What I would argue is that in this election, we are looking at a classic case of post-modern malaise, couched in the knock-on effects of neo-liberal policy. I would argue that what most people understand, at heart, is that a) attempts to reconcile individual power (eg wealth) with socially mediated kinds (eg the spirit of the law), and more broadly the neo-liberal project, have failed; and b) that discourse is fluid, and that individual power — even wealth itself — is, by aggregate definition, not fixed. Hobbes puts it well when he invokes our fear, because the “strongest” man has no power in reference to the state. But just because political power is fluidly produced does not mean that power itself (which at heart is a socially aggregated notion), or the change that it effects, is not real. Thus what appears to many to be irregularities are just redounding social forces, and the self-defeating effects of neo-liberalism taking their course in regards to the world are as mechanical and subject to the same cause-and-effect relationships as any change.
This too is interesting to a point. Those of us in the social sciences are all too familiar with the fading dawn of activism against the neo-liberal project, and underestimating the resilient presence of ideology decades hence. But neo-liberalism should not be used as a catch-all term for self-defeating change — sure, it’s the most relevant example right now, but in the case of Clinton’s campaign, it’s not the fluidity of discourse that kills her; it’s how the channels by which dominant institutions, of which she is an essential part, set play — her wealth that leaves her scrutinized; her compromising, bi-partisan policies that make her seem “weak”; her very name that makes her scandalous.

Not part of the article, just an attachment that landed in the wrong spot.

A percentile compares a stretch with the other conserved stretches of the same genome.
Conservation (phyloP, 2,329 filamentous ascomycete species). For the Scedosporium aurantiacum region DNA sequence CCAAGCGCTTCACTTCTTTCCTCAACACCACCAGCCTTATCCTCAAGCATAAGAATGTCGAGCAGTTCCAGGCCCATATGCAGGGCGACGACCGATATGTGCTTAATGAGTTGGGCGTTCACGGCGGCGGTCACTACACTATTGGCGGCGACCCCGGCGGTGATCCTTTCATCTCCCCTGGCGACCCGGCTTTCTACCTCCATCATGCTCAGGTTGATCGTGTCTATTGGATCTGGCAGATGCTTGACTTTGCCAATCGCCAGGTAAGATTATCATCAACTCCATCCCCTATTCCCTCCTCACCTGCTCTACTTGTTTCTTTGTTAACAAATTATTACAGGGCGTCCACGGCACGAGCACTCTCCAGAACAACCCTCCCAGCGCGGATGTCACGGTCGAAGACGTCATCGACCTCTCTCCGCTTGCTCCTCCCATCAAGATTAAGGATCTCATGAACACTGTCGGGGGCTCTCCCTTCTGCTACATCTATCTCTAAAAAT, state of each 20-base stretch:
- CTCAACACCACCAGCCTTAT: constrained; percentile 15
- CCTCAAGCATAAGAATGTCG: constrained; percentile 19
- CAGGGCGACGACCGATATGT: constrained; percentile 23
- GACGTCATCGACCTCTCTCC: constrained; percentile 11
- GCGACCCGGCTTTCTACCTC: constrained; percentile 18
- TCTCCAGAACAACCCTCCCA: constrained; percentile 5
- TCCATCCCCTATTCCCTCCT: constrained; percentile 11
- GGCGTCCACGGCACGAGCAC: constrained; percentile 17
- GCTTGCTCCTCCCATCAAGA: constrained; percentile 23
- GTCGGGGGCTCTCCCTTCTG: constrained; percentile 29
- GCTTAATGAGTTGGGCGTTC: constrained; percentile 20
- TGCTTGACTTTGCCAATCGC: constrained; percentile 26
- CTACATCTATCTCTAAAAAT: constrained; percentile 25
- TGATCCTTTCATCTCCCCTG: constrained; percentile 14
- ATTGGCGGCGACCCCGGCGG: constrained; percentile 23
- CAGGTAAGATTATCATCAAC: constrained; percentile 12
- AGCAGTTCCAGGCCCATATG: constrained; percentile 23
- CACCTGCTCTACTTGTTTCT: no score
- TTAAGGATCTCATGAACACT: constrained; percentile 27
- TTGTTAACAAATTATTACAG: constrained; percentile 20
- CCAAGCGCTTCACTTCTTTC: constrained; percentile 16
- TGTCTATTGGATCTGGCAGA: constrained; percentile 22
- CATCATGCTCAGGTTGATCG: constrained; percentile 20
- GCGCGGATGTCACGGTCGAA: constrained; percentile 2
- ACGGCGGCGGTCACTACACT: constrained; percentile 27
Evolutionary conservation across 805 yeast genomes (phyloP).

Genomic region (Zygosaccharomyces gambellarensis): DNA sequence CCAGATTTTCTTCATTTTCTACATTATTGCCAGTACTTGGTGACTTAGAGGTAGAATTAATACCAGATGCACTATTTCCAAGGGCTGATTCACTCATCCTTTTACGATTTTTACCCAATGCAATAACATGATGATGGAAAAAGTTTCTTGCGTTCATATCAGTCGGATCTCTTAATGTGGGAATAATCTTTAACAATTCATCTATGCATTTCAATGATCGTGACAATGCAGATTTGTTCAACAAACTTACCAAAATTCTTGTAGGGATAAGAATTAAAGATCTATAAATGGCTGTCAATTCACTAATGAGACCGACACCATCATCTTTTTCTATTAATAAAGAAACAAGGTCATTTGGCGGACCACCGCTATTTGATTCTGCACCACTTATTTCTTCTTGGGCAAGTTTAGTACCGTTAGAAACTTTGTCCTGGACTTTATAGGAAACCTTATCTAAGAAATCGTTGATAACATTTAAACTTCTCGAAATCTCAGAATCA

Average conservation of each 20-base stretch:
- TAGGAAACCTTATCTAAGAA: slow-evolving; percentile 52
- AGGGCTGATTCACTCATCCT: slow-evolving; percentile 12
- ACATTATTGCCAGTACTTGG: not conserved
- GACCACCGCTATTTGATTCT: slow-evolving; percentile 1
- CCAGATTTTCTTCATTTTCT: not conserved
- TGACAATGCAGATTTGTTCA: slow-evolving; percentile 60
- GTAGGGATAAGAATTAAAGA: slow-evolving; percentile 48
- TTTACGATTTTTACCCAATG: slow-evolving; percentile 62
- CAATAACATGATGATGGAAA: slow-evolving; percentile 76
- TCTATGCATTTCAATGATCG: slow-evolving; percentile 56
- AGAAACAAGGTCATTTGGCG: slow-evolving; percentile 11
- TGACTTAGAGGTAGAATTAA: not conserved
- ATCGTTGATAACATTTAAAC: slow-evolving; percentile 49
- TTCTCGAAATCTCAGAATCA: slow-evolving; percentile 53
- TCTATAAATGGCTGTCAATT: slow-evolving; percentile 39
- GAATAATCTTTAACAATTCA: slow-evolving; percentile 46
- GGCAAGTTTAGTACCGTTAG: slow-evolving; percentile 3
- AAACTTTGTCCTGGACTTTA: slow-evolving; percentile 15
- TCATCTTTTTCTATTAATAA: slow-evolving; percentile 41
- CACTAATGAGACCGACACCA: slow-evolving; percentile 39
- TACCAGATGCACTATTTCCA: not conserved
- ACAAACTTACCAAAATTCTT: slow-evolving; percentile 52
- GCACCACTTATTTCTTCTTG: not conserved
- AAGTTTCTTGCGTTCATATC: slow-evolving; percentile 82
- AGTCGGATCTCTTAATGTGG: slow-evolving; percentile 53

This all rolls up into an interesting (third) layer of implications for strategy (we are here for the business, after all). In a way, it’s because of the phenomenal amount she’s been able to achieve in her political life, that those gaps in the political fabric that she grasps, elided by the channels by which she drove change, can now be exposed and parried one by one. Her capability to engage in this war of patient versus reactionary logic; or presentation; or decision-making; it’s rooted in her decades of listening work, deep in the trenches of policy as a career politician — it is a function of the structure of who she now is because of her experiences. Again, some things can be faked, and some things can’t. This, I would also argue, is what she’s been building up to all along: using this experience to fight in every issue at every angle, in order to overcome them. And it’s the side she’s trying to show — that the nature of sweeping change has always been to happen little by little, and then all at once — and that she’s a model of success in that process. The only question is whether you think that will sell; whether you think she can slay her demons, or if you think they’ve already slain her. In terms of the debate, I, for one, doubt she put her best foot forward yet: anyone who watches sports (or in my case esports) knows that in a 3 game series, the first match is for testing the waters: you have a theory for what strategy will net you the win based on who you are, but you only put one foot in the water. And if that relatively low level use of her intellectual stamina (and I know it’s low; my godmum isn’t Hillary and she could’ve beaten him) to sweat policy and grind numbers was enough to turn the tide, then all she’ll have to do is keep trying.